The United States and China have agreed on a draft resolution that would expand UN security council sanctions against North Korea over its latest nuclear test and hope to put it to a vote in the coming days, council diplomats said on Wednesday, The Guardian reported.
Two envoys said Beijing and Washington reached a deal on the draft, which could go to the full 15-member council soon. The two veto powers had been negotiating on a draft resolution for the past seven weeks following Pyongyang's fourth nuclear test on 6 January.
"It's a substantive, long, full draft ... which I hope will be adopted in the coming days," a senior council diplomat said. "There were a significant number of blockage points between the two countries ... There is an agreement between those two countries."
China and the United States have had different views on how strong the response should be to North Korea since Pyongyang's nuclear test in January, with Washington urging harsh punitive measures and Beijing emphasising dialogue and milder UN steps that are confined to non-proliferation.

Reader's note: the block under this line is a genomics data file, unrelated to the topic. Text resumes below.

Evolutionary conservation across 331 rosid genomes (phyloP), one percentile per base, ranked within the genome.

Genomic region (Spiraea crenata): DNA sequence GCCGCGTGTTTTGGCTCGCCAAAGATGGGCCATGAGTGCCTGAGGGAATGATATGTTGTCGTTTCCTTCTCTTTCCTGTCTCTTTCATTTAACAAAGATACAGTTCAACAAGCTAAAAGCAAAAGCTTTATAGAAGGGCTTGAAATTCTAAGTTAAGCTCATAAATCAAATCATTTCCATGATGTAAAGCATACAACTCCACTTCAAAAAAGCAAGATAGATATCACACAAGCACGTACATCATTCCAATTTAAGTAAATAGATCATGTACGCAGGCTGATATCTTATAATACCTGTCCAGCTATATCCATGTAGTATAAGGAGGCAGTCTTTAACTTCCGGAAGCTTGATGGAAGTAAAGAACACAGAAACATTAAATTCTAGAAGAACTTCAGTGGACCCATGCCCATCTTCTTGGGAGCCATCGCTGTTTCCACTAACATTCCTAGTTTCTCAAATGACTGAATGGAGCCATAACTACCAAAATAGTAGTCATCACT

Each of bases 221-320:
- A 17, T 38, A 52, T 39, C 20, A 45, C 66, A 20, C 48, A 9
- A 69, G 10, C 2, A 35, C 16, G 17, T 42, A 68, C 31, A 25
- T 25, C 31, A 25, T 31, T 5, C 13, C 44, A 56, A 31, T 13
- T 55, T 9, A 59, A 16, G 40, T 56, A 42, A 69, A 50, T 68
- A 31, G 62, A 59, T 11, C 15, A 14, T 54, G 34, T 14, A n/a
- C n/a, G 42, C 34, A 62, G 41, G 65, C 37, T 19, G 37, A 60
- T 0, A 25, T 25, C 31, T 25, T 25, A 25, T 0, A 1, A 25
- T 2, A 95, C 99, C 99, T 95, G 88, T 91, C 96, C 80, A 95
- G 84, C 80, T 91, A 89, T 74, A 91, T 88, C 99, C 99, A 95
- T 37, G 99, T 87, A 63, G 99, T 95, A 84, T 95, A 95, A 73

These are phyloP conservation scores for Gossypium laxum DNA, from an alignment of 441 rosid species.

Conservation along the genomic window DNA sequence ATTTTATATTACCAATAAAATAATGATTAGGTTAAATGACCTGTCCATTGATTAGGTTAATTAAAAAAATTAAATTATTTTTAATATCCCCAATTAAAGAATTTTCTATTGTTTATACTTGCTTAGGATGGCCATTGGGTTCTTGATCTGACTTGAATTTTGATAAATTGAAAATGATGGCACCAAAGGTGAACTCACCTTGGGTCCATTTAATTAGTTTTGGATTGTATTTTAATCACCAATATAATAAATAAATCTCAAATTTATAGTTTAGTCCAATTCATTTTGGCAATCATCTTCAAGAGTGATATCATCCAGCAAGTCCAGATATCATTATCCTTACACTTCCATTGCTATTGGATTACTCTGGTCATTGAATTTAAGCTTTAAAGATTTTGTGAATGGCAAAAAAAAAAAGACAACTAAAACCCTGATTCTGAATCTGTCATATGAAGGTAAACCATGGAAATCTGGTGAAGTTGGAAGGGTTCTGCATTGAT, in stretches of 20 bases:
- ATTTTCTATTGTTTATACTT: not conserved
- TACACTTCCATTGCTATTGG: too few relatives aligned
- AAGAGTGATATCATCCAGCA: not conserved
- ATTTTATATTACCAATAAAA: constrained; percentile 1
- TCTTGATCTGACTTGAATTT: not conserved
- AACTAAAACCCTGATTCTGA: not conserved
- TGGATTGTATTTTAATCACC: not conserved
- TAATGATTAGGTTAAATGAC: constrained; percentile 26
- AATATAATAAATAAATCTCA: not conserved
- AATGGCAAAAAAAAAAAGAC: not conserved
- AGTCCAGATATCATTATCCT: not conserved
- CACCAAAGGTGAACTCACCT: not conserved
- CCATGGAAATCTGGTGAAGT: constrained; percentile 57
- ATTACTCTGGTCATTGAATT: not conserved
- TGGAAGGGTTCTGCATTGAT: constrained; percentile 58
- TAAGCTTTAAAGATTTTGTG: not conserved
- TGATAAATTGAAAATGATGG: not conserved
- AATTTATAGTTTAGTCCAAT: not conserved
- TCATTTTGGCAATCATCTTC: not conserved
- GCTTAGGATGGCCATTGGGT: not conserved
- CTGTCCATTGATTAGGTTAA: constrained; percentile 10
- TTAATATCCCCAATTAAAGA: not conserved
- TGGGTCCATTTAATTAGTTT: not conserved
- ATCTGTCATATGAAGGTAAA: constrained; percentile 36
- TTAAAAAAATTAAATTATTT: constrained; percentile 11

The diplomats declined to divulge details about the draft sanctions resolution.
Western diplomats told Reuters that restricting North Korean access to international ports was among the measures Washington was pushing Beijing to accept in the wake of Pyongyang's nuclear test and then its rocket launch in February.
Washington also wanted to tighten restrictions on North Korean banks' access to the international financial system, the diplomats said.
North Korea has been under UN sanctions since 2006 because of its multiple nuclear tests and rocket launches. In addition to a UN arms embargo Pyongyang is banned from importing and exporting nuclear and missile technology, and is not allowed to import luxury goods.